It’s no secret that Michigan is home to some top-notch racing. Well, auto racing, that is. But that doesn’t mean there is any shortage of excellent cycling races across the state. Whether you’re cheering on riders from the sidelines or gearing up to race, cycling races in Michigan are truly a thrilling event. Stretch out your hammies and go find your helmet, because it's time to check out nine great bicycle races in Michigan!
Not far from Grand Ledge, there's an impressive triathlon that takes place annually called the Grand Adventure Race. Featuring an 11.5-mile road bike race along with a 5K run and a two mile paddling loop, the event will test even the most powerful of athletes, so be sure you're ready for this one.
Featuring not only a massive trail—about four to six miles, depending on how far you go—but also a set of challenges described as “Amazing Race-style,” and a snowshoeing event, this could be one of the biggest challenges a biker will face. Bikers here will engage in a “fatbiking” trail, which is a kind of bike with particularly fat tires specially designed for difficult terrain like sand, mud, or yes, snow.
It doesn't really need to be a race unless you want it to be, but Bicycling Magazine called this one of the 10 best multi-day rides in the United States, so consider this one a little more closely. Pick your choice of tour lengths: Two, six or eight days. And while you’re at it, check out some of the best trails, beaches, rivers and even brewpubs in Michigan.
A Michigan November can be a cold affair bested only by a Michigan December, January, February, March, and in some sad cases, April. The Iceman Cometh Challenge, starting in downtown Kalkaska, takes this notion and laughs in its face, running a bicycle race in the meantime. Running all the way to Timber Ridge in Traverse City, a distance of about 30 miles, the event ends with an after party sponsored by Bell's, well known in Michigan for its beer selection. Shorter races are on hand for those who don't want to run the full challenge, however, including the eight-mile Meijer Slush Cup and the Meijer Sno-Cone for the younger set.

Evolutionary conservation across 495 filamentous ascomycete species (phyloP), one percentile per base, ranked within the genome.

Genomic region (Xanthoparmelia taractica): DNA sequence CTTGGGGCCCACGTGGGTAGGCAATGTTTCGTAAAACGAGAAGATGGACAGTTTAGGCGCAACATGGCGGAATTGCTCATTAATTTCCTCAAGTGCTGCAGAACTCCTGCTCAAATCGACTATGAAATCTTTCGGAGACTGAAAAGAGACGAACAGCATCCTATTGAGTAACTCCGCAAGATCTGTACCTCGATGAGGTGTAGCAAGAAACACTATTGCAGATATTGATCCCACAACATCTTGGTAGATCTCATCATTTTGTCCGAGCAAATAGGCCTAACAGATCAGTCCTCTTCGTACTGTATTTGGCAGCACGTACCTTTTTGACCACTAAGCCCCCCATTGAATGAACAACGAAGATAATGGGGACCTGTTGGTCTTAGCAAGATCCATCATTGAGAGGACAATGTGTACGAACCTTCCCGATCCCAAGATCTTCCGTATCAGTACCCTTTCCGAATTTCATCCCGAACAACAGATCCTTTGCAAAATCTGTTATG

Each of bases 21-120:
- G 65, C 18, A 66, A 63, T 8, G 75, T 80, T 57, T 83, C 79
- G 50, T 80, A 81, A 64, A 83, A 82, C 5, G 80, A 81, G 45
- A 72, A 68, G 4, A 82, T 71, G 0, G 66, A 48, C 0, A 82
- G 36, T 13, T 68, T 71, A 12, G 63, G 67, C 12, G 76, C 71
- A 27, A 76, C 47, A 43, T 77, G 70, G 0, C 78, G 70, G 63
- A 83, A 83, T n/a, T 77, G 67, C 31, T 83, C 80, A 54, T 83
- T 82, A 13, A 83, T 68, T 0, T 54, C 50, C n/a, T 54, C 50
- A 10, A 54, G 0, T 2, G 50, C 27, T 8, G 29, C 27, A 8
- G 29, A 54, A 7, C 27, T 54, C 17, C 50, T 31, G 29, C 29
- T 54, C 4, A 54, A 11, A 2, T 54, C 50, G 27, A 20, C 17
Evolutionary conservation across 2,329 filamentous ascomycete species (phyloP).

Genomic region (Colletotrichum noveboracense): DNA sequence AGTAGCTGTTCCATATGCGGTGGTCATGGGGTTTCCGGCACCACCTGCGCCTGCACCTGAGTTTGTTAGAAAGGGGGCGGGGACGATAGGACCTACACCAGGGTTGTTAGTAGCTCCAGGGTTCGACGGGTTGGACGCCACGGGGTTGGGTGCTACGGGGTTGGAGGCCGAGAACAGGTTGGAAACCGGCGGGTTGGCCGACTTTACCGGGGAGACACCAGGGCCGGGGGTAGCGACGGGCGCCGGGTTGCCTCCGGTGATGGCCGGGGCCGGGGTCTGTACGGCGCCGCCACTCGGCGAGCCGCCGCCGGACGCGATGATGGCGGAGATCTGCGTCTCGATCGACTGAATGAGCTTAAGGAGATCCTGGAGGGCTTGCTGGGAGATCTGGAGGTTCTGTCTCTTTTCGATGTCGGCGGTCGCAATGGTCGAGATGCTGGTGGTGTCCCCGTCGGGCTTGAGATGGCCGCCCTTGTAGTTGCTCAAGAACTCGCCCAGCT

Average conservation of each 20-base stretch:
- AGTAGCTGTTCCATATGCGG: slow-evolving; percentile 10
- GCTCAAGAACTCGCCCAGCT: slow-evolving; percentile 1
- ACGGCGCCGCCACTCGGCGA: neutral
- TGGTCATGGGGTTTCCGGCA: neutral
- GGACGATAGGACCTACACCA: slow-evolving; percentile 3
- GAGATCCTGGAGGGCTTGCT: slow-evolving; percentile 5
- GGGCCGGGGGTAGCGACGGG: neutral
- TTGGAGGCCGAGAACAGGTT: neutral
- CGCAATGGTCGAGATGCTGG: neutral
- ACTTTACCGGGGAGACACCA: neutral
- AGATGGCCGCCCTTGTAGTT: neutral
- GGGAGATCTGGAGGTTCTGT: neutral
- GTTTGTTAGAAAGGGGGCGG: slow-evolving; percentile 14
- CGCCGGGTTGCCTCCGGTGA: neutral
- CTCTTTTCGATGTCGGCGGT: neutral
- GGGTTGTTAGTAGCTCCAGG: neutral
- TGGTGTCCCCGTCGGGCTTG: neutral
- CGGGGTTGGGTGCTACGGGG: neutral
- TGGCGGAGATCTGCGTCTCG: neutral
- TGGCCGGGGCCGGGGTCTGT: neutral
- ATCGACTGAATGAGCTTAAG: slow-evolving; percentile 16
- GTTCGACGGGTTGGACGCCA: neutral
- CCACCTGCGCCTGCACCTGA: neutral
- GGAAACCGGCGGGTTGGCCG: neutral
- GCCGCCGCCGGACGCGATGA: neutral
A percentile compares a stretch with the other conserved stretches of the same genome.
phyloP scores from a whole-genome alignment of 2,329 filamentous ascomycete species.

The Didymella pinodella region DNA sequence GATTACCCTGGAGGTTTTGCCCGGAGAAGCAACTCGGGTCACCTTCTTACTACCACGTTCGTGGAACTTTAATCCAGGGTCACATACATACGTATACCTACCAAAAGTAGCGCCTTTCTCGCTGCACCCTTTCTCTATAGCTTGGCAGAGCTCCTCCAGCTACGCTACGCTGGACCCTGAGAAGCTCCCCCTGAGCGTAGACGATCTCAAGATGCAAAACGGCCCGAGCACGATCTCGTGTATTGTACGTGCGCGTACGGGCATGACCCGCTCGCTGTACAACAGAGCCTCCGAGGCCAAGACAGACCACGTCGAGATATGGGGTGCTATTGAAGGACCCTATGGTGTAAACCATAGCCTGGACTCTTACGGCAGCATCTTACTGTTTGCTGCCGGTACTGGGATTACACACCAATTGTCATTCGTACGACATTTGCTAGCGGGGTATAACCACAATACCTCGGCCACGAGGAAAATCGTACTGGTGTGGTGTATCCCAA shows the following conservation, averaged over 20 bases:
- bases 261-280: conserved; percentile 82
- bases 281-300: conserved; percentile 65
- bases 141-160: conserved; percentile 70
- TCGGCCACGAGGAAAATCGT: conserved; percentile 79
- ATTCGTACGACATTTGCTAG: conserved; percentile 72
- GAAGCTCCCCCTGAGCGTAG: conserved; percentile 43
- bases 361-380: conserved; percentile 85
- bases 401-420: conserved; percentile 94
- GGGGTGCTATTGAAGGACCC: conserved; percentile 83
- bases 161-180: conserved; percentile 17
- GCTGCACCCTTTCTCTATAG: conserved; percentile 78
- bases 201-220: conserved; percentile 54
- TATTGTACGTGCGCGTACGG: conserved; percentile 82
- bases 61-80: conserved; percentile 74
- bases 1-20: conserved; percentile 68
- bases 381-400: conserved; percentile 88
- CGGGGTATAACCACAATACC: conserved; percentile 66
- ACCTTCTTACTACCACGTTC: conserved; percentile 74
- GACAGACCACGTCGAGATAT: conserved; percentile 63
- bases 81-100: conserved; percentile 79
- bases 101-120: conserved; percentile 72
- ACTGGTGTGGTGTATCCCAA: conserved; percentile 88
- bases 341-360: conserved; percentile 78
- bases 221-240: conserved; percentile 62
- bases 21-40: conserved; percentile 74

One of the few bike races around with an acronym for a name, the Dick Allen Lansing to MACkinaw—DALMAC—is another one of those “it's really only a race if you want it to be” events. An end-of-summer bike tour from, as the name implies, Lansing to Mackinaw City, this four to five-day event offers a look at Michigan's central passage all the way up to the Upper Peninsula. Particularly adventurous cyclists, meanwhile, are welcome to go right on into Yooperland by way of the nearby Mackinac Bridge.
Ludington offers this impressive bike race, running two sets of races on the same day, and allowing users to choose which race they'd rather run. One race is a short race, about 12 miles through the School Forest in Ludington, while the long race will instead cover 17 miles, or about two laps. That's a strange set of figures, but entirely possible depending on how the laps are laid out. Those who want to enter will get an exciting ride through the forest, as well as your choice of a water bottle or a pint class if you pre-register with the $35 entry fee.
While it's a USA Cycling event and thus requires licensing, those who just want a ride are still welcome, as the organization will cover the one-day license fee for those who sign up. They'll be limited to certain races—the Beginner Men Category 5, the Beginner Women Category 4, Juniors, or Single Speed races—but the options are still there for anyone eager to try.
The annual Frigid Fondo event in Fennville features two separate races: The 18-mile and the 30-mile route, though both have the same entrance fee of $30 ($35 on race day itself). Sponsored by Velo City Cycles and Virtue Cider, the Frigid Fondo event will offer a fairly long ride around Fennville, and for their efforts get a food and drink ticket good for one free drink.
Another acronym-based name, the ODRAM event features a true challenge for cyclists right in its name: The One Day Ride Across Michigan. That may sound ludicrous given Michigan's size, but the good news here is that the “across” will be from left to right, not up to down. The total ride is 145 miles, going from Montague and heading over to the Bay City State Recreation Area. Cyclists get a free lunch as well as a celebration picnic at the end, so cyclists will at least be well-fed in their rather lengthy travels.